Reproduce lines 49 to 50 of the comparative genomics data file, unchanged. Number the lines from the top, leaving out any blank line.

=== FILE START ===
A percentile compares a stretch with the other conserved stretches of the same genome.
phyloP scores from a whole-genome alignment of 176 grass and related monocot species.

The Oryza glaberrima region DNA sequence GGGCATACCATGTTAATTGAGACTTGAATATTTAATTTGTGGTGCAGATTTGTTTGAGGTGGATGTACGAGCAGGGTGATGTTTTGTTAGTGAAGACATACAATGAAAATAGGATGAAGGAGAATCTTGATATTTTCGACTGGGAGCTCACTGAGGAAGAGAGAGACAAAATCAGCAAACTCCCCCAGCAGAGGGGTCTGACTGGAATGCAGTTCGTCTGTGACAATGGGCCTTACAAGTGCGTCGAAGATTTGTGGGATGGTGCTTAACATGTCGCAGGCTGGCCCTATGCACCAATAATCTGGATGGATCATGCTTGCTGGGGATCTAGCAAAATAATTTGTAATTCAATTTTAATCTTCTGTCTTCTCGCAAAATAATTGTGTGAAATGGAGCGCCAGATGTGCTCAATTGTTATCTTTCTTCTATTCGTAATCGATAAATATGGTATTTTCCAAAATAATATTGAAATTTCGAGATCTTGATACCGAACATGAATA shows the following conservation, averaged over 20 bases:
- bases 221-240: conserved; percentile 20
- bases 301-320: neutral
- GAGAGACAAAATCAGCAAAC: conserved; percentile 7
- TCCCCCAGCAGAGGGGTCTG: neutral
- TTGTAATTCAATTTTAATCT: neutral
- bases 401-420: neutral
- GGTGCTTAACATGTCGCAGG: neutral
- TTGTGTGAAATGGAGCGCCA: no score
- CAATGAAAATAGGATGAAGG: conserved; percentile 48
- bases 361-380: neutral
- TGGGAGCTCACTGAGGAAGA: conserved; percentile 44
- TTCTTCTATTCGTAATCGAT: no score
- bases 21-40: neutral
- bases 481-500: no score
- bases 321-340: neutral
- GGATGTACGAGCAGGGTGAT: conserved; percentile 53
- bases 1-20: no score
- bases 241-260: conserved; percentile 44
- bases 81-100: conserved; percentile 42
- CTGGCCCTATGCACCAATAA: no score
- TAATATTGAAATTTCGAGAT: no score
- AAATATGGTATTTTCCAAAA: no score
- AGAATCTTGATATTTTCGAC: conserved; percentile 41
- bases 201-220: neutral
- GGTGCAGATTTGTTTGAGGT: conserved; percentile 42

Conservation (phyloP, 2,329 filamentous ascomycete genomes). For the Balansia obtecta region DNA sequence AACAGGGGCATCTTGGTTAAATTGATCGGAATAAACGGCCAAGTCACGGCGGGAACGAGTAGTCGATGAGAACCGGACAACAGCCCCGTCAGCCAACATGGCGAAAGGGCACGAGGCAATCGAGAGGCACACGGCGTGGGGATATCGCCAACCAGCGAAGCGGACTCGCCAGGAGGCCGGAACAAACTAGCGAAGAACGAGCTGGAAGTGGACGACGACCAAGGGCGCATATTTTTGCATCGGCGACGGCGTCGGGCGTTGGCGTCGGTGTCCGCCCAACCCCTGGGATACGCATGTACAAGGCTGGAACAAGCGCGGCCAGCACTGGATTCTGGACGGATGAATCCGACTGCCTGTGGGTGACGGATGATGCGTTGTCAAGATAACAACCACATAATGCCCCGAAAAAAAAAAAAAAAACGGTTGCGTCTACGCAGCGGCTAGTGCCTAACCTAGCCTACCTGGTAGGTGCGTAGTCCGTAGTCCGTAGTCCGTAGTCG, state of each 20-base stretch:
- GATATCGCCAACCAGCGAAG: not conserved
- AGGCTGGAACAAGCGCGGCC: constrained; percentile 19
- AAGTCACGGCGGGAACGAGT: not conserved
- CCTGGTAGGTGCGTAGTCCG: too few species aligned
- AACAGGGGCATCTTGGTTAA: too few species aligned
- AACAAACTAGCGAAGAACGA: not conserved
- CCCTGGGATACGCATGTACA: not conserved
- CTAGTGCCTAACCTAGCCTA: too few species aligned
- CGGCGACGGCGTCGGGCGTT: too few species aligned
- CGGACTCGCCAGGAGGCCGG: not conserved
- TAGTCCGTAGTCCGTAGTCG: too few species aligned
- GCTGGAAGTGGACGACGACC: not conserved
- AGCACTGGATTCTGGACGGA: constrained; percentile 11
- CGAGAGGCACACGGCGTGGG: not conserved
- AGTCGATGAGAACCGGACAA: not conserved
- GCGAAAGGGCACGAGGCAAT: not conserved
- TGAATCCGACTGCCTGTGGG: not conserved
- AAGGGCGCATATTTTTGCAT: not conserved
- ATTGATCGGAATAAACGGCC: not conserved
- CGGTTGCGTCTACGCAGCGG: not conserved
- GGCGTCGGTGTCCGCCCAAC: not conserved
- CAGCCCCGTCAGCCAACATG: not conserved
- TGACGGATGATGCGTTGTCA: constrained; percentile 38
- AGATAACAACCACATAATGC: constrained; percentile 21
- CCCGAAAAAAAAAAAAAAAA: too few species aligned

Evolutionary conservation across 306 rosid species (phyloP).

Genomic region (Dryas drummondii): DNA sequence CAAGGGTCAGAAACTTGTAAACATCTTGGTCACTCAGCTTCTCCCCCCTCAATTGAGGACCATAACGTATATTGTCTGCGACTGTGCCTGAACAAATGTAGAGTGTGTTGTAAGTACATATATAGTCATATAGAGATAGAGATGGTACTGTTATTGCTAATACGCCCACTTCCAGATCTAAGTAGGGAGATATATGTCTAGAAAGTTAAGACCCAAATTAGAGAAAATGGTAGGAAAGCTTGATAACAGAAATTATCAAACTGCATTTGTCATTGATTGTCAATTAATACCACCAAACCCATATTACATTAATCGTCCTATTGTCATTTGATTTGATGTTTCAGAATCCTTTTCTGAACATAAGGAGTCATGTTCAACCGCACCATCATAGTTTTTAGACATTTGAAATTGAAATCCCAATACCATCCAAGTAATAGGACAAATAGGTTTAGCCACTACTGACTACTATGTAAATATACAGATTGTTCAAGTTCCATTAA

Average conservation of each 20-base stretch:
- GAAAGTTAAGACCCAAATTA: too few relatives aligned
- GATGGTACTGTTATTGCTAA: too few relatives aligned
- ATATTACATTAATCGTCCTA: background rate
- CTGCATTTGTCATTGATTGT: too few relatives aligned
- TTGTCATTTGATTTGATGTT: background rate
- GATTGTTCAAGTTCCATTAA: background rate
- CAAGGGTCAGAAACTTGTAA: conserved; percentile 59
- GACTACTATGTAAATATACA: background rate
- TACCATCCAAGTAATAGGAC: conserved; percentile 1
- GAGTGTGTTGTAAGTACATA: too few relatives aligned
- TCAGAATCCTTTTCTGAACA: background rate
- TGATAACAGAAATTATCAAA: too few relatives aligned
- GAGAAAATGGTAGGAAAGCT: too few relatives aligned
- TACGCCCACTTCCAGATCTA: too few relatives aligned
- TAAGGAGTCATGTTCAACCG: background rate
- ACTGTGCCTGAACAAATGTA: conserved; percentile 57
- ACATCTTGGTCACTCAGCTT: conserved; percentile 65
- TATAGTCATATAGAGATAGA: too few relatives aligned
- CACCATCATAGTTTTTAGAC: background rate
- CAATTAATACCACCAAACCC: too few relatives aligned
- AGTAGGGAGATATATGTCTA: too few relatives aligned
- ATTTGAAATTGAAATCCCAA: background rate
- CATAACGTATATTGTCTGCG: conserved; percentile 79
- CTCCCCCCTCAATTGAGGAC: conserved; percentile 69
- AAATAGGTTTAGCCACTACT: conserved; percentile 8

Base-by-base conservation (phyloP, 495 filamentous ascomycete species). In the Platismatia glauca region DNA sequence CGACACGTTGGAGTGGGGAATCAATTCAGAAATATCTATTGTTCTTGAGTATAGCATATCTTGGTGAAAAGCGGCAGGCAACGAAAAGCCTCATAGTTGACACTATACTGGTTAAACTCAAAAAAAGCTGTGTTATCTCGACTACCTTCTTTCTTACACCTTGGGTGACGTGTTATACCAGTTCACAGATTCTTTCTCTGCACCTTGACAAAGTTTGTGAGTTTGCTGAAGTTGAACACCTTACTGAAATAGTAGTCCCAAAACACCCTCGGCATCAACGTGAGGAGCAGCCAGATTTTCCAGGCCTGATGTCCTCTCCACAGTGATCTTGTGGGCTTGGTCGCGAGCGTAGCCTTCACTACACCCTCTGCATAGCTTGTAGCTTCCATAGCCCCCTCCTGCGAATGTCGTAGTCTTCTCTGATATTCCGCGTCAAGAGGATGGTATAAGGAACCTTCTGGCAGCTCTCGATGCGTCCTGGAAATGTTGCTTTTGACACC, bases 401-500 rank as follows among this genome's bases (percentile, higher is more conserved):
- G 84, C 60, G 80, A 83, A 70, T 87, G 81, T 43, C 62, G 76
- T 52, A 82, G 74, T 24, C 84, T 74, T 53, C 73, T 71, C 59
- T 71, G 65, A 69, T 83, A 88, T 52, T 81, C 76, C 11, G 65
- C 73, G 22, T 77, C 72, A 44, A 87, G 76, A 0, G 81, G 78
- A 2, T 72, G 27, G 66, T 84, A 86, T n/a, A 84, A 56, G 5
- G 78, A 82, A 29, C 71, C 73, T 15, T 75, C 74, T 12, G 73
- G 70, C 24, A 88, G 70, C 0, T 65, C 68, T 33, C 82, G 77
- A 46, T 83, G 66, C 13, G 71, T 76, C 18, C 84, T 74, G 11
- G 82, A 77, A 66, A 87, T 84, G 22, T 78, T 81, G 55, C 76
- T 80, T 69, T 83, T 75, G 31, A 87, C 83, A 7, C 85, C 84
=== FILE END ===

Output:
- CGGTTGCGTCTACGCAGCGG: not conserved
- GGCGTCGGTGTCCGCCCAAC: not conserved